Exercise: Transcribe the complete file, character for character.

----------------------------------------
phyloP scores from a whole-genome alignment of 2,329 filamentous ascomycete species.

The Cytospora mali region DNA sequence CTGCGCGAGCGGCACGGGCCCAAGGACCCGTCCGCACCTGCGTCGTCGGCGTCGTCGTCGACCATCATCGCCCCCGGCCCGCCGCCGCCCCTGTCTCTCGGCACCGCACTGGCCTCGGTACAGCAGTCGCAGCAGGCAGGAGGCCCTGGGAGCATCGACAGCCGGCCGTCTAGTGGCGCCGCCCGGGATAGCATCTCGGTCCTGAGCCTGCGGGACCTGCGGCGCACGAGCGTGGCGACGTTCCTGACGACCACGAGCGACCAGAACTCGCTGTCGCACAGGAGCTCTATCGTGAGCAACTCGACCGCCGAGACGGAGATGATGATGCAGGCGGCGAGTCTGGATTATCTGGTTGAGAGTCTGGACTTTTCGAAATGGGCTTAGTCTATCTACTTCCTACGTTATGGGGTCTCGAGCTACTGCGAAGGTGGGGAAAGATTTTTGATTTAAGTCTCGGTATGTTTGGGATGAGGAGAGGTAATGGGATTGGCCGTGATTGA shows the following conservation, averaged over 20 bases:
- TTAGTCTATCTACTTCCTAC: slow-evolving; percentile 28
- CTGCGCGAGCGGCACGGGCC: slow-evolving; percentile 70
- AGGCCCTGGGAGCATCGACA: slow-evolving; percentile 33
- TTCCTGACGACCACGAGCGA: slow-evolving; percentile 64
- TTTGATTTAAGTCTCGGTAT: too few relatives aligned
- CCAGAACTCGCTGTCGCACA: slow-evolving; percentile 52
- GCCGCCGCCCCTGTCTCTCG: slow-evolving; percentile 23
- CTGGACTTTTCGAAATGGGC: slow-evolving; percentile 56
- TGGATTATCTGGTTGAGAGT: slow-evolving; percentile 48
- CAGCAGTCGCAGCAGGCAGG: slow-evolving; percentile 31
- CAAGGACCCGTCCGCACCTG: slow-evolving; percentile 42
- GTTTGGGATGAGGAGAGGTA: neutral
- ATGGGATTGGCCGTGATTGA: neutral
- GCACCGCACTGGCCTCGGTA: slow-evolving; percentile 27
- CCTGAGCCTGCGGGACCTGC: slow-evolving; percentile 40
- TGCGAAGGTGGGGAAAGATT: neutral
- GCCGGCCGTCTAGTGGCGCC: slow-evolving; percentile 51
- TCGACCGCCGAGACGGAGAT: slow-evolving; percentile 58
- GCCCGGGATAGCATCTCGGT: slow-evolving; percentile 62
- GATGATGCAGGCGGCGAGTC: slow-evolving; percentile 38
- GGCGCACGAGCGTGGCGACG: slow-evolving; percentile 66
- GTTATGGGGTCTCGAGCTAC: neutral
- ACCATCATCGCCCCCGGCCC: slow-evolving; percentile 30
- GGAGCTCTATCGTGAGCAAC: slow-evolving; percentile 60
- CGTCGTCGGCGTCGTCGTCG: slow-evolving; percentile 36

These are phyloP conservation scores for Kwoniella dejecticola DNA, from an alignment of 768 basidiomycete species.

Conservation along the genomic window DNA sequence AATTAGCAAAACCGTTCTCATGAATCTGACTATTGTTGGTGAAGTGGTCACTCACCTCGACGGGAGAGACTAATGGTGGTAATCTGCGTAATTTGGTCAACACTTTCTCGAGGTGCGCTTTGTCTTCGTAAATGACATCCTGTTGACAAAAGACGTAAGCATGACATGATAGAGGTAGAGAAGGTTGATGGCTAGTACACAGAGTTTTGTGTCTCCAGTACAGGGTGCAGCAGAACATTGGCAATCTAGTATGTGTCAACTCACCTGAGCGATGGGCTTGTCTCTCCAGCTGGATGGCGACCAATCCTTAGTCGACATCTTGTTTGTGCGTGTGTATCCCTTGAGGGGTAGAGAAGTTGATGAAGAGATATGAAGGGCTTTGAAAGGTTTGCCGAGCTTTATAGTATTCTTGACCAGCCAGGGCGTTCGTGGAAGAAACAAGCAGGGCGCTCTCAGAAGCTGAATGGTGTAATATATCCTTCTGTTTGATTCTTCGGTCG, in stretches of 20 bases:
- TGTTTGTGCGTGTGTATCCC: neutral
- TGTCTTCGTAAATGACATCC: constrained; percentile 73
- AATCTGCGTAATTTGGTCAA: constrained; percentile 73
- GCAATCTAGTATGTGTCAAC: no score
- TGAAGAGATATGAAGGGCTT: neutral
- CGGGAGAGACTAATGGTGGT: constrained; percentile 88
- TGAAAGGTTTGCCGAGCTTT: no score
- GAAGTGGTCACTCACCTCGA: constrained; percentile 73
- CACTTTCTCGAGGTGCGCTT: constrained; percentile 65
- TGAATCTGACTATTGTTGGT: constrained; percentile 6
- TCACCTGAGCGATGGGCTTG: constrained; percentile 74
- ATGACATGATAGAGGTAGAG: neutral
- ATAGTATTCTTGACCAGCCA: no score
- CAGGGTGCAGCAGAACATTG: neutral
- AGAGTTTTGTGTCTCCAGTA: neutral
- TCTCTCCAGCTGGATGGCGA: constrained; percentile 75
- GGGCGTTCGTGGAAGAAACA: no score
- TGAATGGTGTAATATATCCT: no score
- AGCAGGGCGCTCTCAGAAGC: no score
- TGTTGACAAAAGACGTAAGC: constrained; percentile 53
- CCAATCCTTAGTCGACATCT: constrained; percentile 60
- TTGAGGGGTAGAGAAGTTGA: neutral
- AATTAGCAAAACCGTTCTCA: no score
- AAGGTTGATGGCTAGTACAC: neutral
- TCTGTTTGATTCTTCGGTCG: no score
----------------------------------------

phyloP scores from a whole-genome alignment of 2,329 filamentous ascomycete species.

The Cytospora mali region DNA sequence CTGCGCGAGCGGCACGGGCCCAAGGACCCGTCCGCACCTGCGTCGTCGGCGTCGTCGTCGACCATCATCGCCCCCGGCCCGCCGCCGCCCCTGTCTCTCGGCACCGCACTGGCCTCGGTACAGCAGTCGCAGCAGGCAGGAGGCCCTGGGAGCATCGACAGCCGGCCGTCTAGTGGCGCCGCCCGGGATAGCATCTCGGTCCTGAGCCTGCGGGACCTGCGGCGCACGAGCGTGGCGACGTTCCTGACGACCACGAGCGACCAGAACTCGCTGTCGCACAGGAGCTCTATCGTGAGCAACTCGACCGCCGAGACGGAGATGATGATGCAGGCGGCGAGTCTGGATTATCTGGTTGAGAGTCTGGACTTTTCGAAATGGGCTTAGTCTATCTACTTCCTACGTTATGGGGTCTCGAGCTACTGCGAAGGTGGGGAAAGATTTTTGATTTAAGTCTCGGTATGTTTGGGATGAGGAGAGGTAATGGGATTGGCCGTGATTGA shows the following conservation, averaged over 20 bases:
- TTAGTCTATCTACTTCCTAC: slow-evolving; percentile 28
- CTGCGCGAGCGGCACGGGCC: slow-evolving; percentile 70
- AGGCCCTGGGAGCATCGACA: slow-evolving; percentile 33
- TTCCTGACGACCACGAGCGA: slow-evolving; percentile 64
- TTTGATTTAAGTCTCGGTAT: too few relatives aligned
- CCAGAACTCGCTGTCGCACA: slow-evolving; percentile 52
- GCCGCCGCCCCTGTCTCTCG: slow-evolving; percentile 23
- CTGGACTTTTCGAAATGGGC: slow-evolving; percentile 56
- TGGATTATCTGGTTGAGAGT: slow-evolving; percentile 48
- CAGCAGTCGCAGCAGGCAGG: slow-evolving; percentile 31
- CAAGGACCCGTCCGCACCTG: slow-evolving; percentile 42
- GTTTGGGATGAGGAGAGGTA: neutral
- ATGGGATTGGCCGTGATTGA: neutral
- GCACCGCACTGGCCTCGGTA: slow-evolving; percentile 27
- CCTGAGCCTGCGGGACCTGC: slow-evolving; percentile 40
- TGCGAAGGTGGGGAAAGATT: neutral
- GCCGGCCGTCTAGTGGCGCC: slow-evolving; percentile 51
- TCGACCGCCGAGACGGAGAT: slow-evolving; percentile 58
- GCCCGGGATAGCATCTCGGT: slow-evolving; percentile 62
- GATGATGCAGGCGGCGAGTC: slow-evolving; percentile 38
- GGCGCACGAGCGTGGCGACG: slow-evolving; percentile 66
- GTTATGGGGTCTCGAGCTAC: neutral
- ACCATCATCGCCCCCGGCCC: slow-evolving; percentile 30
- GGAGCTCTATCGTGAGCAAC: slow-evolving; percentile 60
- CGTCGTCGGCGTCGTCGTCG: slow-evolving; percentile 36

These are phyloP conservation scores for Kwoniella dejecticola DNA, from an alignment of 768 basidiomycete species.

Conservation along the genomic window DNA sequence AATTAGCAAAACCGTTCTCATGAATCTGACTATTGTTGGTGAAGTGGTCACTCACCTCGACGGGAGAGACTAATGGTGGTAATCTGCGTAATTTGGTCAACACTTTCTCGAGGTGCGCTTTGTCTTCGTAAATGACATCCTGTTGACAAAAGACGTAAGCATGACATGATAGAGGTAGAGAAGGTTGATGGCTAGTACACAGAGTTTTGTGTCTCCAGTACAGGGTGCAGCAGAACATTGGCAATCTAGTATGTGTCAACTCACCTGAGCGATGGGCTTGTCTCTCCAGCTGGATGGCGACCAATCCTTAGTCGACATCTTGTTTGTGCGTGTGTATCCCTTGAGGGGTAGAGAAGTTGATGAAGAGATATGAAGGGCTTTGAAAGGTTTGCCGAGCTTTATAGTATTCTTGACCAGCCAGGGCGTTCGTGGAAGAAACAAGCAGGGCGCTCTCAGAAGCTGAATGGTGTAATATATCCTTCTGTTTGATTCTTCGGTCG, in stretches of 20 bases:
- TGTTTGTGCGTGTGTATCCC: neutral
- TGTCTTCGTAAATGACATCC: constrained; percentile 73
- AATCTGCGTAATTTGGTCAA: constrained; percentile 73
- GCAATCTAGTATGTGTCAAC: no score
- TGAAGAGATATGAAGGGCTT: neutral
- CGGGAGAGACTAATGGTGGT: constrained; percentile 88
- TGAAAGGTTTGCCGAGCTTT: no score
- GAAGTGGTCACTCACCTCGA: constrained; percentile 73
- CACTTTCTCGAGGTGCGCTT: constrained; percentile 65
- TGAATCTGACTATTGTTGGT: constrained; percentile 6
- TCACCTGAGCGATGGGCTTG: constrained; percentile 74
- ATGACATGATAGAGGTAGAG: neutral
- ATAGTATTCTTGACCAGCCA: no score
- CAGGGTGCAGCAGAACATTG: neutral
- AGAGTTTTGTGTCTCCAGTA: neutral
- TCTCTCCAGCTGGATGGCGA: constrained; percentile 75
- GGGCGTTCGTGGAAGAAACA: no score
- TGAATGGTGTAATATATCCT: no score
- AGCAGGGCGCTCTCAGAAGC: no score
- TGTTGACAAAAGACGTAAGC: constrained; percentile 53
- CCAATCCTTAGTCGACATCT: constrained; percentile 60
- TTGAGGGGTAGAGAAGTTGA: neutral
- AATTAGCAAAACCGTTCTCA: no score
- AAGGTTGATGGCTAGTACAC: neutral
- TCTGTTTGATTCTTCGGTCG: no score